New, special in-depth use cases available for download.
These vertical market use cases, created by OpenFog members and contributors, showcase how fog works in industry. They were designed to provide architects with a resource that has enough detail to plan and design a fog implementation and extract high-level requirements. Please fill out the form below for access to all of these use case studies.
Subsurface imaging and monitoring in real time is crucial for understanding subsurface structures and dynamics that may pose risks or opportunities for oil, gas and geothermal exploration and production. This use case describes an architecture for integrating IoT sensor networks with fog computing and geophysical imaging technology. Fog’s scalability enables real-time computation in remote field locations, including support for complex compute algorithms.
Today’s smart buildings are leveraging the IoT for improved business outcomes, such as better energy efficiency, improved occupant experience, and lower operational costs. They require distributed fog architectures because they typically contain thousands of sensors measuring various building operating parameters such as: temperature, humidity, occupancy, energy usage, keycard readers, parking space occupancy, fire, smoke, flood, security, elevators, and air quality. This use case demonstrates how fog nodes at the room level, floor level, building level and cloud level can be hierarchically architected for efficient real-time processing, enabling dozens of new applications.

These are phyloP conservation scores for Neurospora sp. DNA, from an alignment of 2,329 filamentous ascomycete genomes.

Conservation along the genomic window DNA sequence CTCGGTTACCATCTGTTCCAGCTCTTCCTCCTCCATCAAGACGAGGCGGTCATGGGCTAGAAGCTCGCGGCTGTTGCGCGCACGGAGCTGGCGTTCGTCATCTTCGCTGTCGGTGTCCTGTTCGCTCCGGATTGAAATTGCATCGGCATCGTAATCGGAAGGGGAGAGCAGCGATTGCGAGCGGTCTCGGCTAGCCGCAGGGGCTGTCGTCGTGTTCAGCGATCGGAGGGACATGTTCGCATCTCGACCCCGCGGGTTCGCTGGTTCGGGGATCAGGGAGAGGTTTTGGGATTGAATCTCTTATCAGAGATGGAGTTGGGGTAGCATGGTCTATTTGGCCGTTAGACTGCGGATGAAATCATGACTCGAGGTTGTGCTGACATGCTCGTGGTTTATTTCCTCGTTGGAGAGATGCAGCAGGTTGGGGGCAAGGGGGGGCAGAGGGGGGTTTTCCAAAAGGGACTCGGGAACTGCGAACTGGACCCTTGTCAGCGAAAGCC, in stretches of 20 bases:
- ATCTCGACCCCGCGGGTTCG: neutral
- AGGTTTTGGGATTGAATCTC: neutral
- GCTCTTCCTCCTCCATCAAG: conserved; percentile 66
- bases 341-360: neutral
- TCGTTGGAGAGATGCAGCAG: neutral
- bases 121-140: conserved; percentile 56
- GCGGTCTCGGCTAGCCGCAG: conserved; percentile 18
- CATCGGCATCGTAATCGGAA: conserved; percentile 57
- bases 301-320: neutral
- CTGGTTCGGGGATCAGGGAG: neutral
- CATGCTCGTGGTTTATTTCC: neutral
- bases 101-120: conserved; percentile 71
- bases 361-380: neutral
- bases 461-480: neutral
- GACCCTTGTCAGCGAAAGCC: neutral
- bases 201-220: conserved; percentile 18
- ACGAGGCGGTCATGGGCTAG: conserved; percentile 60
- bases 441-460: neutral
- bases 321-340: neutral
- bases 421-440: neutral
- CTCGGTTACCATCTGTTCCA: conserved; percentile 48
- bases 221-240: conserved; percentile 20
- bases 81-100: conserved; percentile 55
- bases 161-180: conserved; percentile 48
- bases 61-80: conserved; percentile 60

Autonomous Driving, which involves hundreds and hundreds of simultaneous data processes and connections, can’t be accomplished without fog. Fog establishes trustworthiness of communications between low-level sensors while enabling high-bandwidth real-time processing. This use case validates how fog architectures for autonomous cars enable significantly greater scalability than any other architecture. Fog interoperability enables on-board equipment to communicate at a variety of hierarchies while providing standard interfaces that will provide a foundation for the fog ecosystem.
With its real-time communications and analytics requirements for data from thousands of low-level sensors, today’s hospital patient monitoring requires the scalability and agility of fog. Fog’s distributed architecture and hierarchical structure are necessary for moment-to-moment healthcare operations. This use case describes an architecture based on a virtual compute environment residing on a series of fog nodes that supports the flexible deployment of applications and streamlines the integration of healthcare systems.